Limits and self doubt tethered to a messiah complex have always been the toughest part of Sister Janet’s personal journey. But she credits this prism with fostering her passion for justice.
She was born in New York City to Arthur and Brigid Harris and attended Good Shepherd and Saint John Chrysostom Elementary Schools, then Cathedral High School for 9th grade. In 1946, she moved with her family from New York City to San Francisco. As the train pulled out of Penn Station, she described feeling like a weak-stemmed flower about to be replanted in the wrong garden. She determined that after graduation she would return to New York. It all seemed so trivial and insignificant later. But at the time, she was filled with painful uncertainty.
In San Francisco, her father registered her at the Academy of the Presentation. As the days and months passed, she began to see the cross threads in the tapestry. What once was unsettling, over time became clearer. Sister Mary Annetta McFeeley, PBVM, with her uncanny instinct for recognizing a vocation, pushed. Sister Mary Salome Taylor, PBVM, with her beautiful “invisible grace,” gave her space to muddle through. But it was the sudden death of a New York friend that gave her the final push. A few days before her friend’s death, seated on a bus at the corner of Masonic and Turk Streets, Janet knew with absolute certainty that she would not return to New York.
She entered the Presentation Novitiate July 1, 1947, and was professed April 10, 1950. Her teaching experience began with the first grade at Our Lady of Loretto in Los Angeles. For the next ten years, she moved up the grades, finally being assigned for ten years to Our Lady of Loretto High School. During this time, she received her B.A. degree from the University of San Francisco.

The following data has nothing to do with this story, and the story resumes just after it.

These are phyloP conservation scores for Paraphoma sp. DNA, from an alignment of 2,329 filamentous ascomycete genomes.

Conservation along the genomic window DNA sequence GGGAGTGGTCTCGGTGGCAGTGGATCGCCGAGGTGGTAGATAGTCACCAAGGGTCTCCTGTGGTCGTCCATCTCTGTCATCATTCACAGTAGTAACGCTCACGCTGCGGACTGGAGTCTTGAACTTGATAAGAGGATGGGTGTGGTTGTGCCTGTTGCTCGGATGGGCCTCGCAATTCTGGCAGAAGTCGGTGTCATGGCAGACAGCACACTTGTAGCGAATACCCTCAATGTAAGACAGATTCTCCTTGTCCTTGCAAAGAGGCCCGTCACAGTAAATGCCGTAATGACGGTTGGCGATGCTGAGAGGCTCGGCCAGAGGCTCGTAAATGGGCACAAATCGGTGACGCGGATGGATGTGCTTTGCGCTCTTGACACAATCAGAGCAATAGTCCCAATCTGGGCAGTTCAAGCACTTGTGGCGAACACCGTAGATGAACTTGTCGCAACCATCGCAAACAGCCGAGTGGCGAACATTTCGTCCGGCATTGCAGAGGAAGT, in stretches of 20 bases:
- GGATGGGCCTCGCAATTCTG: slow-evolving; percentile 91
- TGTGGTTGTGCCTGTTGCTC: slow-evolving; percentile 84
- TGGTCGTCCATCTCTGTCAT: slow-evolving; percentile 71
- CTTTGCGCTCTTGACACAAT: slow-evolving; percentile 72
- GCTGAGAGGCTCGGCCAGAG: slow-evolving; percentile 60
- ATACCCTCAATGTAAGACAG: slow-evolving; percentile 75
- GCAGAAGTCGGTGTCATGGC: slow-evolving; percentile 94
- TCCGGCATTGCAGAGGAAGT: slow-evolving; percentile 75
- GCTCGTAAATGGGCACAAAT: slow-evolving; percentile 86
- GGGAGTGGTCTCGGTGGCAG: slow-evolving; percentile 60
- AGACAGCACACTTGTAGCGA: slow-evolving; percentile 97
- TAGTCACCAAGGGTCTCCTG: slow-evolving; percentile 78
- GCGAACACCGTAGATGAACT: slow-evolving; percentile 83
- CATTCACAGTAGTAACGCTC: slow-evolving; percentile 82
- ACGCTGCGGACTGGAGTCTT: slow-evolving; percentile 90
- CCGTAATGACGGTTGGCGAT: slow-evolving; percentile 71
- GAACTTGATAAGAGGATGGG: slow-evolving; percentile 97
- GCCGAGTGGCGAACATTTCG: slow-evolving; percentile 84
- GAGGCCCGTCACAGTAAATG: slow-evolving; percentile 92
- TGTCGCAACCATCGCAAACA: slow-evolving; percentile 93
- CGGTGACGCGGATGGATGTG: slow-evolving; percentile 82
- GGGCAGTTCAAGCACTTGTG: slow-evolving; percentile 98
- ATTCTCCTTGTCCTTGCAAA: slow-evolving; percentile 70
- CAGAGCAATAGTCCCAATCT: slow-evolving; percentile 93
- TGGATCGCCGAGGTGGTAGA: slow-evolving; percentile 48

In 1974, she completed her M.A. in film from Loyola University, Los Angeles. Her thesis film on Los Angeles gangs acted as a catalyst for becoming a chaplain and gang counselor. Subsequent work with gang members in East Los Angeles in the 1970s drew the attention of People magazine, The Merv Griffin Show and other media. It was a passion for the poverty and injustice in these lives that attracted the attention rather than any personal talents or skills.
As head of Detention Ministry for the Diocese of San Bernardino in the 1980s and 1990s, and later as Catholic Chaplain at Central Juvenile Hall in Los Angeles, Sister Janet worked closely with incarcerated youth, often using writing as a means of helping them gain direction, hope, and insight. Recognizing the inherent dignity and potential of every young person, she has doggedly pursued a belief in the transformative power of the arts.
In 1997, a group of professional writers and Sister Janet started the “Inside Out” Writing Program at Central Juvenile Hall. With the help of dedicated probation and school staff, “Inside Out” soon became a vehicle of change for many young offenders who discovered a talent for expressing themselves through poetry, essays, songs and plays. November, 1999, saw the publication of these writings entitled “What We See: Poems and Essays from Inside Juvenile Hall.” This program has proven that youthful offenders, still in their most formative years, can become more mature and more aware of making better choices.
The significance of that choice to enter religious life is now woven deep into the texture of her life. She is filled with profound gratitude for twenty-five years of teaching and thirty-three years of working in the Los Angeles juvenile justice system, a place where things are seldom morally neat.
Still there is biblical faith and support. As she continues the struggle for justice for our young offenders, she finally realized the inescapable truth that God’s love is a part of all that is, and she is grateful for His presence in the events of her life.
In 2015 Sister Janet came to the Motherhouse in San Francisco and has been living what she describes as “the Life of Riley” ever since. In 2009 she received an honorary doctorate from the University of San Francisco for her involvement with the young people in the juvenile justice system. She recalls that the honor was humbling. “Looking back on my life, I am filled with profound gratitude to God for calling me to be a Sister of the Presentation.”